Blake Richards is a neurobiologist, Fellow in CIFAR’s Learning in Machines & Brains program, and an Assistant Professor at the University of Toronto, Scarborough Department of Biological Sciences.
What does it mean to be a CIFAR fellow?
Critically, what it means to me is to be tapped into a network of researchers who have similar interests in this sort of interdisciplinary research that links computer science with neuroscience. That’s not something you always find.
Being able to attend these meetings where I can interact with all these AI folks lets me gain influence from and think about the question of how the brain works from a perspective that I don’t get at standard neuroscience meetings.
What makes CIFAR program meetings different?
If you go to traditional neuroscience meetings, most people are biologists. And that’s not a bad thing. But if someone is purely a biologist, it means that they don’t have the kind of perspective on how you’d actually mathematically capture the complexity of the brain and how you’d come up with algorithms that actually lead to animal or human intelligence.
I would guess that other CIFAR programs would provide a similar opportunity to view your problem, the thing you study, in something other than the light that you get at standard conferences.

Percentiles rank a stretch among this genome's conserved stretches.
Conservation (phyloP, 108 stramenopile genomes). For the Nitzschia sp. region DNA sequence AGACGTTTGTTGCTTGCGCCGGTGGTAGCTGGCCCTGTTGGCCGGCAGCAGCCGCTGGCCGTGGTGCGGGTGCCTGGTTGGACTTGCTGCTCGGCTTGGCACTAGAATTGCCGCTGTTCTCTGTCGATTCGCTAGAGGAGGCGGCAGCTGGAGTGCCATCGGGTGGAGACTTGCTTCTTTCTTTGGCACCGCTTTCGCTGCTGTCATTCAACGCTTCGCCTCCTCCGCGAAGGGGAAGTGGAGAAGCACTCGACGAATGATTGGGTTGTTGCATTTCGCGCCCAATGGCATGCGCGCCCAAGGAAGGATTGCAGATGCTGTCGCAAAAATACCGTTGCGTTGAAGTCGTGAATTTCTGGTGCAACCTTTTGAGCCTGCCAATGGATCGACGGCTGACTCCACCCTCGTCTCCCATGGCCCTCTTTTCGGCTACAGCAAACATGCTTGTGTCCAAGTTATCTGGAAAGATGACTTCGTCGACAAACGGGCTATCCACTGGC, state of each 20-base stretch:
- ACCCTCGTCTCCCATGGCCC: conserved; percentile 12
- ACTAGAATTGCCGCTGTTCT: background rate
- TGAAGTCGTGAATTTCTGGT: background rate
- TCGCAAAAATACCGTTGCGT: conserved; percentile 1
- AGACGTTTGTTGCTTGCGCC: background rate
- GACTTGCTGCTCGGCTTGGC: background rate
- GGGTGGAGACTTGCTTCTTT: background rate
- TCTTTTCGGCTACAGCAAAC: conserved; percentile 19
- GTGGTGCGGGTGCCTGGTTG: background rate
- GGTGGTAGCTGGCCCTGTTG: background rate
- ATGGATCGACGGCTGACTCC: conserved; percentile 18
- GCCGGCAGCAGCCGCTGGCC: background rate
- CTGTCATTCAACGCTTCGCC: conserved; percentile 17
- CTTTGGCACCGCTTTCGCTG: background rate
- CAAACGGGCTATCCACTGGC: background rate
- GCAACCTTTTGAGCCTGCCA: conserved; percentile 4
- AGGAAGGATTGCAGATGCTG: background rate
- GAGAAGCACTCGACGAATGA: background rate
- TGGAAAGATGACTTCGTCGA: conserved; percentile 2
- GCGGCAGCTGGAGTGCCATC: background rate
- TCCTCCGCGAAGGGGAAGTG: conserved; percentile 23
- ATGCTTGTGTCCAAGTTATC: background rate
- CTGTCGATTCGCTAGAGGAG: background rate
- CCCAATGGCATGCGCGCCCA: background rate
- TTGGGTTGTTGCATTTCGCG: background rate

How does your CIFAR program contribute to your research?
In addition to being influenced by people in the program, it was in part the interactions at other CIFAR meetings that helped shape some of my thinking about how to approach some new ideas and even more so with guiding the follow ups.
The kind of interactions that you get from the Learning in Machines & Brains program meetings are fantastic for giving an opportunity to discuss these ideas between both neuroscientists and artificial intelligence researchers.
The other thing is a bit of money, and flexible money. In being a fellow, I have a little bit more breathing space in terms of my funding, like whether I take on a student for a unique project that doesn’t fit into my standard grants, and also the knowledge that if there is something that we really want to explore we can.
For example, there are some research questions that myself and some colleagues like Joel Zylberberg, who is a CIFAR Azrieli Global Scholar, are interested in. He and I met at a CIFAR meeting and ended up chatting a lot and came up with some ideas for how to experimentally measure the learning algorithms of the brain. We wanted to get a grant for this work but it’s difficult. It’s a hard sell with a lot of standard granting agencies where interdisciplinary work is not in line with standard dogma. CIFAR provided us with some catalyst grant funds.
In general, you have that sort of ability to go to CIFAR and say “Look, we’ve got this far-out idea. Can you give us a bit of support to just get the preliminary data to then apply to these other institutions?” It’s very helpful.
What was surprising, unexpected or different about being a CIFAR Fellow?
It was surprising to me just how many other people share my kind of interest in bringing together the AI theory with neuroscience. This is what’s so fantastic about the program.
The other thing that is surprising is in the way CIFAR structures its reporting requirements. It doesn’t inundate us with administrative work. We submit our yearly reports and it’s not a massive exercise in paperwork, which was a pleasant surprise.